Zirkzee has good positional sense in the defensive phase and will work diligently to lead the press and shift across the pitch to cut off forward passing lines. However, he is rarely aggressive with his pressing, preferring to save energy and maintain compactness with his midfield. Yet he consistently shows talent when the ball has been played beyond him. Zirkzee will drop deep in the defensive phase and demonstrates good timing when he looks to make tackles or interceptions. As such, he has a knack for regaining possession in favourable positions where he can start counter-attacks from.
He can do this by simply dropping back and stepping in to make a challenge from the blindside.
Upon winning possession, Zirkzee is confident driving forward with the ball himself, and as mentioned earlier he is a dribbler of good quality. He will advance possession but doesn’t overrun the dribble, and generally looks to draw a defender out of the backline before releasing the ball to a nearby teammate.
He may initially start on the centre-back but will look for opportunities to step in and win possession, recognising pressing triggers such as a player not scanning or receiving with a slightly closed-off body position, like we can see below.
In these moments, Zirkzee will challenge with force but he is fair with his tackles and doesn’t let opponents out of a tight spot with a careless foul. Anderlecht do a good job of maintaining a compact central channel in the defensive phase, and a challenge like the one below can get the ball away from the ball-carrier enough whereby one of Zirkzee’s teammates can easily sweep up possession and begin the counter.
Zirkzee’s positioning close to his midfield also allows him to be an immediate option upon turnover of possession. The Dutch forward is often an easy forward pass option for his teammates on attacking transition. He will frequently scan even when the opposition have possession, and when the turnover occurs, he can quickly open his body up and drive forward on the ball to start the counter.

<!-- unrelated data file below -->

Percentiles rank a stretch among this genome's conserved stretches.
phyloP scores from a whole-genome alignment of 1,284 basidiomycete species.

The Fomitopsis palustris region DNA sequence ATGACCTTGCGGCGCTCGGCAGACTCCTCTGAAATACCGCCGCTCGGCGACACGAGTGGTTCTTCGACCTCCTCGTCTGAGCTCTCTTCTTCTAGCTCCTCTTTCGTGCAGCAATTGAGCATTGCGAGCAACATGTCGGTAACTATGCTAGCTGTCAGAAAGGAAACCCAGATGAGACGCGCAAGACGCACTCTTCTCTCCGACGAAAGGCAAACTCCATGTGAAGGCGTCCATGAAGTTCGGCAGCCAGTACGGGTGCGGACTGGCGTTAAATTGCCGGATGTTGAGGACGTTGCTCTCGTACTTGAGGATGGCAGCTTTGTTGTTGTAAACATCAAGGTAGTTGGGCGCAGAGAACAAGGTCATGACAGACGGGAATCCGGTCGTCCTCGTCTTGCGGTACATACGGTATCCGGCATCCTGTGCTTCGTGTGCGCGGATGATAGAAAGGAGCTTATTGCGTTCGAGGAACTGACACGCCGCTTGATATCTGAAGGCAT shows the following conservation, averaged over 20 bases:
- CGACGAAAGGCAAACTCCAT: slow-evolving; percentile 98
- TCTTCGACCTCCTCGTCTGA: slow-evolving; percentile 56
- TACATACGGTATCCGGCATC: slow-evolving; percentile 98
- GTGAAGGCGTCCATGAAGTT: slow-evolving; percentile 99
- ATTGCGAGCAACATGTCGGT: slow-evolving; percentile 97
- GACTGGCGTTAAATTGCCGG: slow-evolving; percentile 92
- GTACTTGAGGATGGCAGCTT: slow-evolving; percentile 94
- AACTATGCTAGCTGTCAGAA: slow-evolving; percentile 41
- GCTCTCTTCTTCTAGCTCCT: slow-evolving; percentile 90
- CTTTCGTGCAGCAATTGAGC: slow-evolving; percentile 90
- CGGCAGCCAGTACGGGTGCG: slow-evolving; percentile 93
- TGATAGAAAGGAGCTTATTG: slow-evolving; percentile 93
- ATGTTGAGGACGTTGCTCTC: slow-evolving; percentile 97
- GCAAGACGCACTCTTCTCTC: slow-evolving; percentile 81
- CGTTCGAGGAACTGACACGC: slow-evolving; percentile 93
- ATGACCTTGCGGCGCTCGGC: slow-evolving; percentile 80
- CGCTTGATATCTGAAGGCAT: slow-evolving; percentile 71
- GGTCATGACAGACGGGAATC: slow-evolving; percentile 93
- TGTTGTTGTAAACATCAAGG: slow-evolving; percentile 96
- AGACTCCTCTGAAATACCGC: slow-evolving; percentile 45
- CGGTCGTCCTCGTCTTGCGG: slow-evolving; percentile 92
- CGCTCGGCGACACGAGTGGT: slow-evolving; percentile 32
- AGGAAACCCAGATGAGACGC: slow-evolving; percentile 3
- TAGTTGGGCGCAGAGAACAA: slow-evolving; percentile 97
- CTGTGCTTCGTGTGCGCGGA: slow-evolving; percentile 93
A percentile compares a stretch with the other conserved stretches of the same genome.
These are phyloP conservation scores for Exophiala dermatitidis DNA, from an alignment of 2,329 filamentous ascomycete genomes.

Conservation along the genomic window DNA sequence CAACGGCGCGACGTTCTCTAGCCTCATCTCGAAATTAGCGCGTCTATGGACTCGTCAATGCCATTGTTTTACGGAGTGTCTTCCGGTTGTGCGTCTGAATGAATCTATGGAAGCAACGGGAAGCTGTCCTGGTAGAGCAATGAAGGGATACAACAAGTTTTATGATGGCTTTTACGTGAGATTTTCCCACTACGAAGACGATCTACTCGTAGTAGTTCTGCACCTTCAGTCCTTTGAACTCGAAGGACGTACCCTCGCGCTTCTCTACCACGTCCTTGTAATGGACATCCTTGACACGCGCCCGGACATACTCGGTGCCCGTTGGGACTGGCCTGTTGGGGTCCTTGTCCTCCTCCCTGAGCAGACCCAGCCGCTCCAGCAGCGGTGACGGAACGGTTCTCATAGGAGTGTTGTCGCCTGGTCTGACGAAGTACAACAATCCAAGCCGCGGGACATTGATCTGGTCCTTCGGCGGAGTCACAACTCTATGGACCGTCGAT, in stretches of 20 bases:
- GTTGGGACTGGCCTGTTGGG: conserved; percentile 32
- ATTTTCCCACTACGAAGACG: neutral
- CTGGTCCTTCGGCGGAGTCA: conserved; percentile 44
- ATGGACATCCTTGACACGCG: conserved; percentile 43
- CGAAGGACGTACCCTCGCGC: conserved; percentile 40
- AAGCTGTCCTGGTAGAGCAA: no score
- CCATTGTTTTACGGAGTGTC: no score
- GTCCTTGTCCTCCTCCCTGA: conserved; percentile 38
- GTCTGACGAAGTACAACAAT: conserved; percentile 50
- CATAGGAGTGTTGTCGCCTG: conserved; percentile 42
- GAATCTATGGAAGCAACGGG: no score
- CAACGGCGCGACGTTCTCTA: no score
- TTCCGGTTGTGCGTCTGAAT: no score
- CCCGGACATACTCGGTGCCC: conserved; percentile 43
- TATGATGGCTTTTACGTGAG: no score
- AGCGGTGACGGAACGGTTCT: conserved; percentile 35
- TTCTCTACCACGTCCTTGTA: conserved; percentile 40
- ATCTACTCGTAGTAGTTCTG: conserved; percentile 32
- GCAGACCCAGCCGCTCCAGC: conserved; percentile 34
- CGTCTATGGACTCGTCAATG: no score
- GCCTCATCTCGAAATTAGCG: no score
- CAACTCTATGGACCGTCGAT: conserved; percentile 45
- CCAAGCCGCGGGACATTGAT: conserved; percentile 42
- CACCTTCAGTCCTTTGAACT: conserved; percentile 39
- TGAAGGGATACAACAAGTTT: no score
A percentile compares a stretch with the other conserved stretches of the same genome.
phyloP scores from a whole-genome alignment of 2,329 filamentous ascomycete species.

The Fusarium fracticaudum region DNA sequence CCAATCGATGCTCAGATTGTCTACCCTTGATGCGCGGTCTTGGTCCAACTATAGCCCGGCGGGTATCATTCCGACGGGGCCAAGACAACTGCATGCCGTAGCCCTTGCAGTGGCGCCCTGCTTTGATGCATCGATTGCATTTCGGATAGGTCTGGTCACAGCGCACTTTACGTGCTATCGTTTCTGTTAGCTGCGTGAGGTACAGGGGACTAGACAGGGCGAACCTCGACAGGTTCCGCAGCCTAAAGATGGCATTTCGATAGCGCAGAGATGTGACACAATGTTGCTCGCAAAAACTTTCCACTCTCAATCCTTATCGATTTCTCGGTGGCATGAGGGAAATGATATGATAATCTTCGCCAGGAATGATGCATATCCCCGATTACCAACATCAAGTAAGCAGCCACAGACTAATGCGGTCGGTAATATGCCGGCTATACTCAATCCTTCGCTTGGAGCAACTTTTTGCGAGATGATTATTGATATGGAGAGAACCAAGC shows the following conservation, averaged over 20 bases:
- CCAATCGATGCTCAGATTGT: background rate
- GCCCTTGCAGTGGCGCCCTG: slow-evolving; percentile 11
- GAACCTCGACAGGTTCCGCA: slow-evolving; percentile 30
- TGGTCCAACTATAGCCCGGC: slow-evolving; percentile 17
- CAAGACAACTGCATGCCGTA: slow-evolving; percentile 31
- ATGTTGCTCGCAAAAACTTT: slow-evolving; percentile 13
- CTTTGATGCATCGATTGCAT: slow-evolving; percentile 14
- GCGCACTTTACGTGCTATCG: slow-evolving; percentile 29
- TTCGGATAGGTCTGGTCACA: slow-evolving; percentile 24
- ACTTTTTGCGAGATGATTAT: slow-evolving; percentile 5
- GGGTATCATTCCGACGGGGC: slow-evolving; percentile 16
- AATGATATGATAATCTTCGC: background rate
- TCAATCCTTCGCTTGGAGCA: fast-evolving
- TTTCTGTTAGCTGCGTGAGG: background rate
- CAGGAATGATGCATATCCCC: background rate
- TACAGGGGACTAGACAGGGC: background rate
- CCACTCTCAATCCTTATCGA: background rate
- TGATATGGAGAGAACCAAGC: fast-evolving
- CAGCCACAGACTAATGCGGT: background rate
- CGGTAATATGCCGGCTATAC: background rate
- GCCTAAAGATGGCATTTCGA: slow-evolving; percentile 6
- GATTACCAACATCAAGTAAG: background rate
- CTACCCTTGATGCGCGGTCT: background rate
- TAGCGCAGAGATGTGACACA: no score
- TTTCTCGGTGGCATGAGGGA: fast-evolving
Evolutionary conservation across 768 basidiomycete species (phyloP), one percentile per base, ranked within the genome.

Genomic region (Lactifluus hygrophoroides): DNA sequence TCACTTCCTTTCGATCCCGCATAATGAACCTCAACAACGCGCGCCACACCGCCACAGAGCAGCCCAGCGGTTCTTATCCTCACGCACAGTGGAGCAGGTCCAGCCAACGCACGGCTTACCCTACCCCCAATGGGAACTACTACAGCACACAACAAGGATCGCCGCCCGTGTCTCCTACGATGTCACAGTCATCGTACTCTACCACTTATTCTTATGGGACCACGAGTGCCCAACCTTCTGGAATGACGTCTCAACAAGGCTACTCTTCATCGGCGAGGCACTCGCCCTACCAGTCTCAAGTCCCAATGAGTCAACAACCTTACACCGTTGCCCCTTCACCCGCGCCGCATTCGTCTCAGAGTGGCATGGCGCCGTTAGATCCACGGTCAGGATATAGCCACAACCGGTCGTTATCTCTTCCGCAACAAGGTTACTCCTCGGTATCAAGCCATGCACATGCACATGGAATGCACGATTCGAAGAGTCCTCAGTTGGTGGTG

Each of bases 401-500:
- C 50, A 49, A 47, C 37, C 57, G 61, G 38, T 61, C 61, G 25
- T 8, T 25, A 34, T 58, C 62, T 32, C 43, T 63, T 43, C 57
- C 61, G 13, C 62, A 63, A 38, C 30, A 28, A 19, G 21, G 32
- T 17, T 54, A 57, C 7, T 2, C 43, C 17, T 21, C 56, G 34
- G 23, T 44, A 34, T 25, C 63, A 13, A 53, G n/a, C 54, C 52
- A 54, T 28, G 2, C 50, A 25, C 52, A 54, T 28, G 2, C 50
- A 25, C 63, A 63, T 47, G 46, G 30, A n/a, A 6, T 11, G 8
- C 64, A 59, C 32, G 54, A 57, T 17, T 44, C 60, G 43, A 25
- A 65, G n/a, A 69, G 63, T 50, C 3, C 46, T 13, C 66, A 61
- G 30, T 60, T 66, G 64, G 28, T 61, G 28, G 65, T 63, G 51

Some forwards might be sluggish to push forward given this deeper positioning in the defensive phase, but Zirkzee has an excellent reaction to transition. If he isn’t able to make a challenge or get in possession instantly on the turnover, he will sprint forward at a good pace and offer an option through the centre of the pitch should his teammates see this pass option. However, at the very least he immediately stretches the opposition and ensures the opposition centre-backs can’t step forward to engage the ball-carrier.
It is early days in this loan move, however, Zirkzee has begun to replicate some of the promise he showed in his previous time with Bayern. Whilst the acknowledgement of his talent has never been in doubt, this move to Anderlecht is a smart one for all involved. It allows Zirkzee to develop away from the spotlight and get considerable game time under his belt on a consistent basis. With three goals in his first four league games, he has certainly started well, and he will be one to keep an eye on over the course of this season.